An Arizona school board member has filed a lawsuit claiming she has been told to stop quoting Scripture during board meetings.
The First Liberty Institute and law firm Gibson Dunn & Crutcher LLP filed a federal lawsuit against the Peoria Unified School District on behalf of board member Heather Rooks last week.
“Heather takes her responsibilities serving the parents and students in her community seriously, and quotes Bible verses as a source of courage and strength in performing those duties,” First Liberty Senior Counsel Andy Gould said in a statement.
Rooks began her term as an elected member of the Peoria School Board in January. During each meeting, the agenda includes a “Board comments” period where members may offer remarks. Rooks has opened her comments by quoting Scripture since the beginning of her term.
In August, the school board chairman instructed her to stop quoting Scripture during this time, following letters from the Freedom From Religion Foundation demanding the practice cease.
The lawsuit argues that Rooks’ practice doesn’t violate the Establishment Clause of the First Amendment, which states that “Congress shall make no law respecting an establishment of religion.”
“Rooks’ practice accords with over 200 years of this Nation’s historical practices and understandings,” the legal filing states.
The Wisconsin-based FFRF sent a demand letter to the Peoria Unified School District in May on behalf of an unnamed employee, claiming that Rooks was using her position to “foist her personal religious beliefs upon district parents and community members.”
“Our complainant reports that Ms. Rooks quotes from the bible at every board meeting, and that other members of the board have started to do so also,” FFRF’s May 25 letter reads.
“For instance, at the most recent meeting on May 11, board member Rebecca Hill recited a disturbing bible verse that threatens those who are not Christian, suggesting that non-Christians or those who lead people away from Christ should be drowned in the sea.”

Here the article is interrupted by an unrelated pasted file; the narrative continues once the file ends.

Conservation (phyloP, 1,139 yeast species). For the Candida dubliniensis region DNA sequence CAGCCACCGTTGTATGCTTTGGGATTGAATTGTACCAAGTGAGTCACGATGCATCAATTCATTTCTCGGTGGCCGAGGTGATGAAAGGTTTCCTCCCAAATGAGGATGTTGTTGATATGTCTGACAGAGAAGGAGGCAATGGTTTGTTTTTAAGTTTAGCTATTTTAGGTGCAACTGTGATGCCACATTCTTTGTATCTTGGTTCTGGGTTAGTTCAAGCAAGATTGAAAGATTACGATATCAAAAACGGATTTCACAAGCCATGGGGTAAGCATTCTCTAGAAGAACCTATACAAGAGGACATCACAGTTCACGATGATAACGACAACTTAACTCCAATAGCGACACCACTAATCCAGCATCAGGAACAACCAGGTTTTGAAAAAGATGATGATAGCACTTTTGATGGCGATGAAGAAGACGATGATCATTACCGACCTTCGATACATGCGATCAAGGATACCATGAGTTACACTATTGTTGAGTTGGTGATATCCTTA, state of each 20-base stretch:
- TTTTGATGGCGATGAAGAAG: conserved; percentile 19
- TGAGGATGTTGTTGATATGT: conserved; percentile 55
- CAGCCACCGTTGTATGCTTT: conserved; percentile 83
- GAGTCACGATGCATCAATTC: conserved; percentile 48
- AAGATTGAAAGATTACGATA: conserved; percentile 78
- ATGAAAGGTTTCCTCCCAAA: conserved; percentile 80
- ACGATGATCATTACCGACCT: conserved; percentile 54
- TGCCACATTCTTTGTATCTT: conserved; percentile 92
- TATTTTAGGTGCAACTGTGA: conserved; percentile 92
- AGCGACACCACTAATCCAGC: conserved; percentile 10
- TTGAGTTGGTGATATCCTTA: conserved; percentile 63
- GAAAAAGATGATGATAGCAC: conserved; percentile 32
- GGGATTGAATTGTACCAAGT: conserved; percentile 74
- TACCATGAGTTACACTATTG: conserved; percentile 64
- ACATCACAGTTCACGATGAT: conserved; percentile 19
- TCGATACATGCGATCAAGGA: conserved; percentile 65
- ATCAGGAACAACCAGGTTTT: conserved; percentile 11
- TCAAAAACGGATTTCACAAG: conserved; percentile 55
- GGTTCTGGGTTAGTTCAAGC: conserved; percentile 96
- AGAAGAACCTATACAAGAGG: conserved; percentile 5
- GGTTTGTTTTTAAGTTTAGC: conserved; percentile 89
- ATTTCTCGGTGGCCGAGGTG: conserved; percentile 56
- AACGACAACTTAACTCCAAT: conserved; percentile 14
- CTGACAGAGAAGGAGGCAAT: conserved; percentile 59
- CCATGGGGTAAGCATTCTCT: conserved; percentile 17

The letter said Rooks cited Matthew 18:6, which reads: “But whoever causes one of these little ones— who believe in me—to stumble and sin by leading him away from my teaching, it would be better for him to have a large millstone hung around his neck and to be drowned in the depths of the sea.”
FFRF Attorney Christopher Line argues that board members can promote their religious beliefs outside school board meetings, but shouldn’t be allowed to “commandeer the board in order to impose their personal religious beliefs on district students, parents, and employees.”
In June, FFRF sent another letter urging the board to censure any member who promotes their religious beliefs during the meeting, according to the lawsuit. In a July meeting, Rooks announced that she received a letter from the school district directing her to stop citing Scripture. She stated she would “refrain from reciting Bible verses at this time and will have my attorneys at First Liberty Institute handle this matter.”
The complaint states that public officials from Presidents George Washington and Abraham Lincoln to Joe Biden have routinely recited Scripture while performing their official duties.
“When President Biden addressed the nation in 2021 after withdrawing American troops from Afghanistan, he said that military members’ have drawn inspiration from the Book of Isaiah, when the Lord says, ‘Whom shall I send . . . who shall go for us?’ And the American military has been answering for a long time: “Here am I, Lord. Send me,'” the lawsuit reads.
“When President Lincoln addressed the nation at his second inauguration in 1865, he reminded Americans that the Book of Matthew teaches ‘[t]he Almighty has His own purposes. ‘Woe unto the world because of offences for it must needs be that offences come; but woe to that man by whom the offence cometh,'” it continues.
“And when President Washington resigned his command of the Continental Army in 1783, he quoted Micah 6:8 in praying that ‘God would have you and the State over which you preside … to do Justice, to love mercy and to demean ourselves, with . . . the Characteristics of the Divine Author of our blessed Religion.'”
Rooks said that as a school board member, she understands “the weight and significance of all of our decisions, and simply find quoting Scripture out loud to be encouraging to myself and to many in attendance.”
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